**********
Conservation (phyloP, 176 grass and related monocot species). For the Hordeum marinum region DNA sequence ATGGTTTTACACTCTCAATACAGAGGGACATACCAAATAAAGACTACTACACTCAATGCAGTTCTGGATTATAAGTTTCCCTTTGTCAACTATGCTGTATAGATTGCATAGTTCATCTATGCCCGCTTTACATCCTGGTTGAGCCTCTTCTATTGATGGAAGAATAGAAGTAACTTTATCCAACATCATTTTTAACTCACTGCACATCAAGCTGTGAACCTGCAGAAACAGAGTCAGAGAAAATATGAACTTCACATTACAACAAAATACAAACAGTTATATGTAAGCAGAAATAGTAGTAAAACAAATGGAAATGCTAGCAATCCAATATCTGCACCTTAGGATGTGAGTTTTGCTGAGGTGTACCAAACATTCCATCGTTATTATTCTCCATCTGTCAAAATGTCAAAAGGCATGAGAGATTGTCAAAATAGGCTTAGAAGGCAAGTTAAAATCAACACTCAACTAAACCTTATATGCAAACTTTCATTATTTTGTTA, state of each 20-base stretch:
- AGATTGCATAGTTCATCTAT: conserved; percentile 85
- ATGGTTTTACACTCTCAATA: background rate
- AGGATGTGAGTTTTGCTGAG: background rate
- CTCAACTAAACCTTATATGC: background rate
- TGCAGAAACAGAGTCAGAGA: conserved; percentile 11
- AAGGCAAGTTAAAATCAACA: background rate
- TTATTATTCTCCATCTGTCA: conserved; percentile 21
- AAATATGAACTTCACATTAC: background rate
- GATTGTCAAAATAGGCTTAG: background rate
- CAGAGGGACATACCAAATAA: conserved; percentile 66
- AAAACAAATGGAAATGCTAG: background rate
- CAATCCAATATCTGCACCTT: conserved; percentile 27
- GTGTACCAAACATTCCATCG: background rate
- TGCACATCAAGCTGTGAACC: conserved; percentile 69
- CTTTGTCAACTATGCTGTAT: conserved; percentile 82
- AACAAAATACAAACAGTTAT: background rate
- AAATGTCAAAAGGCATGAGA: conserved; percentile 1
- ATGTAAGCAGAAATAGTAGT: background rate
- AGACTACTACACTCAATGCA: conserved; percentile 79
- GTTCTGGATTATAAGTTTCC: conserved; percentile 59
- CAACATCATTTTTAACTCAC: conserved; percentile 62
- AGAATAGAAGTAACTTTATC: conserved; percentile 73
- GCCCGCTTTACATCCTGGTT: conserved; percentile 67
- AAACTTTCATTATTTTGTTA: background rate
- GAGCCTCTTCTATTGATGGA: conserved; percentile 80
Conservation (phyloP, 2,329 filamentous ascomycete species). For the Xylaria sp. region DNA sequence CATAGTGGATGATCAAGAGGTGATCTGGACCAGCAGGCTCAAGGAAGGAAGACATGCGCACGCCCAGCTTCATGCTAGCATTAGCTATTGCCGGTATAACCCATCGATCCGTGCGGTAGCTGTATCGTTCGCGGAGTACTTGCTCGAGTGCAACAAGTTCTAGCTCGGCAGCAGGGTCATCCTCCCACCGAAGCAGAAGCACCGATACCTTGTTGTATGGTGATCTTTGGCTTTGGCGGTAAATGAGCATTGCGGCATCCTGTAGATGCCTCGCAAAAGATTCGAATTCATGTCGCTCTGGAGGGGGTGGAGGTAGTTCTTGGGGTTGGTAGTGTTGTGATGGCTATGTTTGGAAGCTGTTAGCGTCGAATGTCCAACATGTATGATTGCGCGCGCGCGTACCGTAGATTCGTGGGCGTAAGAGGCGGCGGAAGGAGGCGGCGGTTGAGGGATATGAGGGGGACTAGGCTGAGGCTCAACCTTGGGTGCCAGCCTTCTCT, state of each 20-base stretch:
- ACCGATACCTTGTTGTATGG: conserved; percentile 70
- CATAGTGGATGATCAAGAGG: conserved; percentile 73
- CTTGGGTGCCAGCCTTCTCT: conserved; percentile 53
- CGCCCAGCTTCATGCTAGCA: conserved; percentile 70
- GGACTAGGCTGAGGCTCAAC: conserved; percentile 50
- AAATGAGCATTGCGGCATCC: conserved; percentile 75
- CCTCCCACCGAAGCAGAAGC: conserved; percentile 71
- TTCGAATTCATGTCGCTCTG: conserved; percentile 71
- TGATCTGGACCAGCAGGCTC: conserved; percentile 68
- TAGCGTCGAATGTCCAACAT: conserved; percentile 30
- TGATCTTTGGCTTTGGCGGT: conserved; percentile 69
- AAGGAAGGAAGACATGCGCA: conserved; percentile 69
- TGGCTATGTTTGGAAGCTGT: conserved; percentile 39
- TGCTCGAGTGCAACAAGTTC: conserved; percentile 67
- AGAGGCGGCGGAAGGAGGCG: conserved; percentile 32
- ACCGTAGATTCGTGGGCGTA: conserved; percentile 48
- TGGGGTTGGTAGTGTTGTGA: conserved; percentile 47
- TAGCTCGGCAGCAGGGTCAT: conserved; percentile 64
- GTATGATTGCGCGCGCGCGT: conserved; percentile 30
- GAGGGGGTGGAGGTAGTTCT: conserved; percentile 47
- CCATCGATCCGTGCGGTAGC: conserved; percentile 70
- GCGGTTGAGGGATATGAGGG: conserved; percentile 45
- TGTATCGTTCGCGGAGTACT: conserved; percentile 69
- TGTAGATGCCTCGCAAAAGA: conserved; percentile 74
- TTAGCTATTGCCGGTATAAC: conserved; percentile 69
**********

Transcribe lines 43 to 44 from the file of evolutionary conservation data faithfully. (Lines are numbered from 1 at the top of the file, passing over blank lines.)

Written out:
- ACCGTAGATTCGTGGGCGTA: conserved; percentile 48
- TGGGGTTGGTAGTGTTGTGA: conserved; percentile 47